Venlafaxine an attractive treatment option for neuropathic pain

22 Jun 2017
Venlafaxine an attractive treatment option for neuropathic pain

Venlafaxine (VLX) appears to be effective and well-tolerated in patients with neuropathic pain, according to the results of a literature review.

Researchers searched PubMed for clinical studies that evaluated the efficacy and safety of VLX in the treatment of neuropathic pain conditions using the following search terms:  serotonin, noradrenalin reuptake inhibitors, VLX hydrochloride and pain. Exclusion criteria were animal studies, studies on fibromyalgia, studies that focused on the prevention of neuropathic pain, case reports, and studies that did not clearly describe neuropathic pain in the included patients.

A total of 13 studies were included, of which 11 were randomized clinical trials, with placebo being the comparator in eight.

Most of the studies (n=9) described the efficacy of VLX against neuropathic pain. However, among the trials included, only one against placebo and another one against pregabalin and carbamazepine involved a relatively large sample size (>200 patients).

Commonly reported adverse events were consistent with known adverse events of VLX, with most being mild to moderate. However, majority of the studies were of very short duration.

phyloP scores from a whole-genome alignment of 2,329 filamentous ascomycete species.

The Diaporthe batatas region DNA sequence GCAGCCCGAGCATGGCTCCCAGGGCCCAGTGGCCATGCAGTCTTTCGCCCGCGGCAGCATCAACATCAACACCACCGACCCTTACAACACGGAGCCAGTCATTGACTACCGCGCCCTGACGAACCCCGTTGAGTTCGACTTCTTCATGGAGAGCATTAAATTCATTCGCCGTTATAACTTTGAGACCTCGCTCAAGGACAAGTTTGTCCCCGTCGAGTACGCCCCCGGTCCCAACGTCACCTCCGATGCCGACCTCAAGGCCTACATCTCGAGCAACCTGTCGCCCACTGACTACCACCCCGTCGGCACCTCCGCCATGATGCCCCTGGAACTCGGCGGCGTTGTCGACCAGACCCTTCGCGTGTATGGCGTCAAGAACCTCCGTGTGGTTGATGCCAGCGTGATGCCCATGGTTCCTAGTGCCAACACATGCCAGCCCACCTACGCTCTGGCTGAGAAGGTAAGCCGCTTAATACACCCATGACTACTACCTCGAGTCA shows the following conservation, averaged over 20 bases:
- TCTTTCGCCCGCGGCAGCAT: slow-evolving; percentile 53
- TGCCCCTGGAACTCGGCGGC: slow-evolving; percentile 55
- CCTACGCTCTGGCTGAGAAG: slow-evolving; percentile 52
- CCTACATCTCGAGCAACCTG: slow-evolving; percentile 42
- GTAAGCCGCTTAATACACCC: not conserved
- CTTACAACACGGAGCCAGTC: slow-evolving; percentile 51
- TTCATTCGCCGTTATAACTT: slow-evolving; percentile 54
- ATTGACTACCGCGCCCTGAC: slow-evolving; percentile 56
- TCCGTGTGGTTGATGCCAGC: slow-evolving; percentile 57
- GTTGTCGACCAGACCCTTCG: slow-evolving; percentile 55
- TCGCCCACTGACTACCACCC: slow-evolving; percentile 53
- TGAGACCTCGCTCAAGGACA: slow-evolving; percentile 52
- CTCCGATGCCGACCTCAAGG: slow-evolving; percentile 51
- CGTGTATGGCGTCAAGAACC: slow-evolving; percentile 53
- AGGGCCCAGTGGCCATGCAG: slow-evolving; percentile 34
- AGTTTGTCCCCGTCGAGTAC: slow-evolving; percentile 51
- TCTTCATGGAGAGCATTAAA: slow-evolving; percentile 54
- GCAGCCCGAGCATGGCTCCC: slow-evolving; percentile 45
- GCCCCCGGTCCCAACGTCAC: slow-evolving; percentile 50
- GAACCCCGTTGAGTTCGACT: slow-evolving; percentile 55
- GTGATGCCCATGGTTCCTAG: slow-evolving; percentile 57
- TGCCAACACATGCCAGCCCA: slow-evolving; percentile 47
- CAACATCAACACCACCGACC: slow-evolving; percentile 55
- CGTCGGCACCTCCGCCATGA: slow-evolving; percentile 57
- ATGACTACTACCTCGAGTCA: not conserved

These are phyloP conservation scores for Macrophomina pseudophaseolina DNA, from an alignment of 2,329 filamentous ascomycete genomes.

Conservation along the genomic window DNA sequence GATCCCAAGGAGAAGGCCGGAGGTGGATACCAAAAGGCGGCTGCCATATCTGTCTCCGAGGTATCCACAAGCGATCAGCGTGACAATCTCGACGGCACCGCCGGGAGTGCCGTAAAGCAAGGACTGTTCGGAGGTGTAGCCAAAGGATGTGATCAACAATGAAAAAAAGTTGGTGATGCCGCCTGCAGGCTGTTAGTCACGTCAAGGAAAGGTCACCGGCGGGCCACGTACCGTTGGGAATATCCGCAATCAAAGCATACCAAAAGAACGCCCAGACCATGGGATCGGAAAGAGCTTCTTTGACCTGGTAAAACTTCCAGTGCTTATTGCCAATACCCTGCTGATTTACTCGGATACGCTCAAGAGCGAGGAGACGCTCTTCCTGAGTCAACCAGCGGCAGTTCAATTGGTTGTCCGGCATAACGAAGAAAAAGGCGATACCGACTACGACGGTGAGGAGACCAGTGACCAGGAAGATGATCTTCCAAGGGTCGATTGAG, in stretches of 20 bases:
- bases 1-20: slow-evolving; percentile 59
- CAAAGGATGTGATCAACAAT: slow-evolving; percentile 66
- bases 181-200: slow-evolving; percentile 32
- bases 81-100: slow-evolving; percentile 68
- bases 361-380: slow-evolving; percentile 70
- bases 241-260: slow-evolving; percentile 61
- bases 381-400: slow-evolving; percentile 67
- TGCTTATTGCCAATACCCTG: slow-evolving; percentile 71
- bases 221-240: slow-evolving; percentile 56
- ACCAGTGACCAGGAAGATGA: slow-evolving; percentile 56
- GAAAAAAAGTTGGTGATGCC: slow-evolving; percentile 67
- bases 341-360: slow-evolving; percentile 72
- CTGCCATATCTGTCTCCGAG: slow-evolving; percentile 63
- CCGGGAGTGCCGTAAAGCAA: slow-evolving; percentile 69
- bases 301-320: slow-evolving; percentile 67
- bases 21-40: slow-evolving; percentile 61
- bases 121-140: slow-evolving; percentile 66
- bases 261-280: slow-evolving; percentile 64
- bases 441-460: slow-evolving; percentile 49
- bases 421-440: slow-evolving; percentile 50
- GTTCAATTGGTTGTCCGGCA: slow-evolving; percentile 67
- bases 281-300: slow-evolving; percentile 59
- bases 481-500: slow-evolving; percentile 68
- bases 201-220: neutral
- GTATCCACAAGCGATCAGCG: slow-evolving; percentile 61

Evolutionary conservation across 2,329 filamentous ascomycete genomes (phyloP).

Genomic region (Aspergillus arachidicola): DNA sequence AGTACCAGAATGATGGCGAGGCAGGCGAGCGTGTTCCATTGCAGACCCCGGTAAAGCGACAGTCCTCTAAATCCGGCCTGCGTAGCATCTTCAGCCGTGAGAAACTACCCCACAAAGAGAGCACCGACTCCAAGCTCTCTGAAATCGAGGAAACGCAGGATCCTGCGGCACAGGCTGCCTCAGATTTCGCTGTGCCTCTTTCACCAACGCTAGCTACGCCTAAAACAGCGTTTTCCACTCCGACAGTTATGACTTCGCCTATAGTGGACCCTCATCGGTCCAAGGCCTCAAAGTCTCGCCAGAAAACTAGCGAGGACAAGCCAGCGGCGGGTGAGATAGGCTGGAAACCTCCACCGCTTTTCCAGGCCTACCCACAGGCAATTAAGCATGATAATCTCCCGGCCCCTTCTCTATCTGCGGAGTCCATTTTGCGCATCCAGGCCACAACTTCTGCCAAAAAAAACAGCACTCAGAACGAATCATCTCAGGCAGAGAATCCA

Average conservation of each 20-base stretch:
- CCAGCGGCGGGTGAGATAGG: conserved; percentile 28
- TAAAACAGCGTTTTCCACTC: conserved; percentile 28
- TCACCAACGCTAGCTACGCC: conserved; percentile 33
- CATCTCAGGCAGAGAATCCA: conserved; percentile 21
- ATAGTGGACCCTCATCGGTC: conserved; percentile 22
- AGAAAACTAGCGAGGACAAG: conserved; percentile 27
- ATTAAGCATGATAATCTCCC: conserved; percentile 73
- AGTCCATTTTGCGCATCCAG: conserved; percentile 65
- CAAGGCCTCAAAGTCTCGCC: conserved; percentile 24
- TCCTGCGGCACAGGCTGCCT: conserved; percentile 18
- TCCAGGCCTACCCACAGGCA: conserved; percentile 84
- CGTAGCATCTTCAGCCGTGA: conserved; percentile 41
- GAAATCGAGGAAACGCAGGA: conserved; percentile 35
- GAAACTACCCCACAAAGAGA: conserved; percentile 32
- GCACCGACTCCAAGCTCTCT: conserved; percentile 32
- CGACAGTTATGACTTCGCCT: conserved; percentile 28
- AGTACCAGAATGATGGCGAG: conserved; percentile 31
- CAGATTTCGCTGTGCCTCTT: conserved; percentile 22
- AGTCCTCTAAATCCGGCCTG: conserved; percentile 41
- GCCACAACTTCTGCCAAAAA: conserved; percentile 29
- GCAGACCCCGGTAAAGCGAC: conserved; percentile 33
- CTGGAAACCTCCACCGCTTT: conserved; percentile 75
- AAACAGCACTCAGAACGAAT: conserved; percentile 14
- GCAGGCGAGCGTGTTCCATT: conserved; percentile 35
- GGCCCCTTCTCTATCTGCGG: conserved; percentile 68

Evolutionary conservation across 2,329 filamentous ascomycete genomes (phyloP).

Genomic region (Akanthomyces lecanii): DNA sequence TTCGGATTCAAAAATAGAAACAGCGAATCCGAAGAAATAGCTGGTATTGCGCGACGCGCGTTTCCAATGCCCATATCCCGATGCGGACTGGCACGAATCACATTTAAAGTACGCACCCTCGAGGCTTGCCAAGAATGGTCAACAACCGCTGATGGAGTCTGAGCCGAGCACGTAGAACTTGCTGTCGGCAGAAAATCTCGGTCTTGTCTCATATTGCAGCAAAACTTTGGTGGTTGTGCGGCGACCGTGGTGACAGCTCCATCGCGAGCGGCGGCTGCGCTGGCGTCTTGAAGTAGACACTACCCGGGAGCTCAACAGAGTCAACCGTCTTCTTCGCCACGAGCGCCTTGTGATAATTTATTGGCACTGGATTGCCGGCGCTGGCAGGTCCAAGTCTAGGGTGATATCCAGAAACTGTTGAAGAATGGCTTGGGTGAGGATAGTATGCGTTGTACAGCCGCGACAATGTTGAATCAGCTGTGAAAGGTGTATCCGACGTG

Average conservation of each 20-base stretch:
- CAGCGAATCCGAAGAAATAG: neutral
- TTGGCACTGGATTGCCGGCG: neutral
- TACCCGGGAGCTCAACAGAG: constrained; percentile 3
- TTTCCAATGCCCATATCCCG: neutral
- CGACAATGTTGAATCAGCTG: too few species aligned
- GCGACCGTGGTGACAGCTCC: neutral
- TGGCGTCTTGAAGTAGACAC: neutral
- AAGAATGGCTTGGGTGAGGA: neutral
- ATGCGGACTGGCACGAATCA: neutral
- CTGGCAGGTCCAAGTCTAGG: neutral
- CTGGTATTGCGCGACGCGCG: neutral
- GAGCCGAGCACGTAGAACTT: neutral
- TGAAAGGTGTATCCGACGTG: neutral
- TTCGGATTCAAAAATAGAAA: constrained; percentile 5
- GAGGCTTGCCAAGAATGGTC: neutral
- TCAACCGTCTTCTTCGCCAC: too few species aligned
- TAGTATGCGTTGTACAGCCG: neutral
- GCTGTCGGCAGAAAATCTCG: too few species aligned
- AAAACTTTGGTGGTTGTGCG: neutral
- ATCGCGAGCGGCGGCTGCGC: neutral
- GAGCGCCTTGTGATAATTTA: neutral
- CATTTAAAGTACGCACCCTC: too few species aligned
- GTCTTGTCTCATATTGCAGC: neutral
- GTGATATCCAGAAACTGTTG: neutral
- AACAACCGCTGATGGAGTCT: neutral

While the present data show that VLX may be effective and well tolerated, the limited number of included studies and their limitations highlight the need for additional large clinical trials.

“Currently, considering the limited therapeutic options for treating neuropathic pain and the highly variable nature of responses to all drugs, VLX has a place as a treatment option for neuropathic pain,” researchers said.

Caused by a lesion or disease affecting the somatosensory nervous system, neuropathic pain is clinically characterized by spontaneous and evoked types of pain. It has a substantial effect on quality of life and is associated with a high economic burden for the individual and society. In terms of management, it has been proposed that pain should be analysed on the basis of the underlying mechanisms. Designing optimal treatments is said to be possible by combining a systematic clinical examination and a precise phenotypic characterization with a selection of drugs that act on particular mechanisms. [Lancet Neurol 2015;14:162–173; Nat Clin Pract Neurol 2006;2:95–106]

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